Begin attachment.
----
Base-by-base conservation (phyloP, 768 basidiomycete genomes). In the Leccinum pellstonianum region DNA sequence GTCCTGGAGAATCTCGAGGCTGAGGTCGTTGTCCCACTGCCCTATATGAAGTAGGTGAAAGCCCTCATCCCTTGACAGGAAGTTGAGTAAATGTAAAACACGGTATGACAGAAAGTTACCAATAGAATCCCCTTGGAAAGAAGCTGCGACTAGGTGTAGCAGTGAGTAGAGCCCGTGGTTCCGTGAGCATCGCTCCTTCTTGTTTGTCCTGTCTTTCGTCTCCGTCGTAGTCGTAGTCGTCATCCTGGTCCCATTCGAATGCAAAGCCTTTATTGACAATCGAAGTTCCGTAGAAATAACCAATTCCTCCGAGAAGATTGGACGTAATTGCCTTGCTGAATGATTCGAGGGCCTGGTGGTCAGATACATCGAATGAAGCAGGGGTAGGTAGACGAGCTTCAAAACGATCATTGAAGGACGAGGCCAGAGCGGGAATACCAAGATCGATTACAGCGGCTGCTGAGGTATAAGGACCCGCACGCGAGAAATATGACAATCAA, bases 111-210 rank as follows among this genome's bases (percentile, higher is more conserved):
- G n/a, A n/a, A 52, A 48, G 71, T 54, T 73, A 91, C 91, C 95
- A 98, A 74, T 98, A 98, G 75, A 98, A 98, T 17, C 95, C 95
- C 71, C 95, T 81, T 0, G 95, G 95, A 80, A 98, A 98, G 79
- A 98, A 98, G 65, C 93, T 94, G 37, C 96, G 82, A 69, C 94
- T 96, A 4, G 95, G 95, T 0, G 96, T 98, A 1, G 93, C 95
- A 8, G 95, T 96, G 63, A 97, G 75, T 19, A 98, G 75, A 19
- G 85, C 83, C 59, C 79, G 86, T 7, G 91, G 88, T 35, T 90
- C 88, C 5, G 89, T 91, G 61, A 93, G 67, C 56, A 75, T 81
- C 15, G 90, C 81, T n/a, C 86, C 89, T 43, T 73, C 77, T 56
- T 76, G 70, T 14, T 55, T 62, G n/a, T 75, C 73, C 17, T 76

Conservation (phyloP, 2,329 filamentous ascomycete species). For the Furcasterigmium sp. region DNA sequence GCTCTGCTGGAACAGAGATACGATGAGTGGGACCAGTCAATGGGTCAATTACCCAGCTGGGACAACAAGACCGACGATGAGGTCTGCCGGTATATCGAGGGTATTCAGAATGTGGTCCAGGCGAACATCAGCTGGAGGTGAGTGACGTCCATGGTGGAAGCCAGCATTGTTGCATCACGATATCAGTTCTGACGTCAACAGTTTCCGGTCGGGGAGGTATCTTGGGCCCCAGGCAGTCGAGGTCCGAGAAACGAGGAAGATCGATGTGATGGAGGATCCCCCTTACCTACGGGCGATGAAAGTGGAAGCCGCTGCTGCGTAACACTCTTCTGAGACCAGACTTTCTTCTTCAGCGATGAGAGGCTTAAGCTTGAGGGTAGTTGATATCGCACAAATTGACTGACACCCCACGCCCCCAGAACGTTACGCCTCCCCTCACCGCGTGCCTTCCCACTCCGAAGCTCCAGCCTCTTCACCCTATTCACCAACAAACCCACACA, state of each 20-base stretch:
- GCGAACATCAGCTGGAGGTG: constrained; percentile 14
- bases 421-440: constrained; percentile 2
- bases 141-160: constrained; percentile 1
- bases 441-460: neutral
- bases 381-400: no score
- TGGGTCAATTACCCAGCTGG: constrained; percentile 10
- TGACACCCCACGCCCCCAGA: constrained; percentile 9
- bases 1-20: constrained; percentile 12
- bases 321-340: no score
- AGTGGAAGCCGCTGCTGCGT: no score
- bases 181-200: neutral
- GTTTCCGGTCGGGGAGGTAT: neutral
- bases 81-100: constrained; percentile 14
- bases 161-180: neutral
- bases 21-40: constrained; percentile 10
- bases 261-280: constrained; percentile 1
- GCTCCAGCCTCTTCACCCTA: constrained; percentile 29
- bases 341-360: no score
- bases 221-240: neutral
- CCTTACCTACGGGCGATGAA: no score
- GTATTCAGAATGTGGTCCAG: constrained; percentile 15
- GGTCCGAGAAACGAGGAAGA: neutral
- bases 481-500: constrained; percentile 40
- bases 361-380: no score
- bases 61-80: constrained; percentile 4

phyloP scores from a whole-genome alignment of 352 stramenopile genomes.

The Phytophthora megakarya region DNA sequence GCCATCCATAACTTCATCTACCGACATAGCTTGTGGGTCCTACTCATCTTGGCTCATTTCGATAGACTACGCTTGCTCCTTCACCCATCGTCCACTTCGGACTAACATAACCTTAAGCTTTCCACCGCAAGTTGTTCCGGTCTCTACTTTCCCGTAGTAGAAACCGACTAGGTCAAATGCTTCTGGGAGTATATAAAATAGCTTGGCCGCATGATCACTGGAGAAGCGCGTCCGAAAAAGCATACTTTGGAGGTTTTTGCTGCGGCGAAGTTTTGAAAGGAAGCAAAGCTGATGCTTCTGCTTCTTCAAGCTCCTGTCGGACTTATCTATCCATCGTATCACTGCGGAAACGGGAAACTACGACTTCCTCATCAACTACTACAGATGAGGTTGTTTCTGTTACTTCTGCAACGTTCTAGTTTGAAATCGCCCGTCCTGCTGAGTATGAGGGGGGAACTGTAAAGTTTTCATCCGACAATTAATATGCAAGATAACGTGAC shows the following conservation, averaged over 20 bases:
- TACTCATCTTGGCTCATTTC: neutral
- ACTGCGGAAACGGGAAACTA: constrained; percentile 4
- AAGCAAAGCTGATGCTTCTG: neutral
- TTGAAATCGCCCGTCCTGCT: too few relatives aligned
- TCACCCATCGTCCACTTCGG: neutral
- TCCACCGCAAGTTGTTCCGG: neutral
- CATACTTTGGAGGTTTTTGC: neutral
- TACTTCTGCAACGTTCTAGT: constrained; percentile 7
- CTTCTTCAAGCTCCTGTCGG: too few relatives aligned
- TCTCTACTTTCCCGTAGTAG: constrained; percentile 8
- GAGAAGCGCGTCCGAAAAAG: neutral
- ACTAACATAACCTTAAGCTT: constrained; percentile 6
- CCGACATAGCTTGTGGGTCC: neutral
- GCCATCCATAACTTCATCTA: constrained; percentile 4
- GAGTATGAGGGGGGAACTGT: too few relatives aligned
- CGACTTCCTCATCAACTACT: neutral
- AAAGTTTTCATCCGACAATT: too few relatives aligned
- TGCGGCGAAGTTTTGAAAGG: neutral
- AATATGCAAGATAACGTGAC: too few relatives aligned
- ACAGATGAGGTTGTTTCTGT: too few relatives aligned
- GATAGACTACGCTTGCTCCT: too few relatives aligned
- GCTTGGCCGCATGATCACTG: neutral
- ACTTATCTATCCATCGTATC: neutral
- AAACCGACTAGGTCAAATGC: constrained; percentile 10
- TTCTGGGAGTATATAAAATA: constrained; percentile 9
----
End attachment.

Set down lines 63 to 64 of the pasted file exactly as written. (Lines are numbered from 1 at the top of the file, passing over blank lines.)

- AAACCGACTAGGTCAAATGC: constrained; percentile 10
- TTCTGGGAGTATATAAAATA: constrained; percentile 9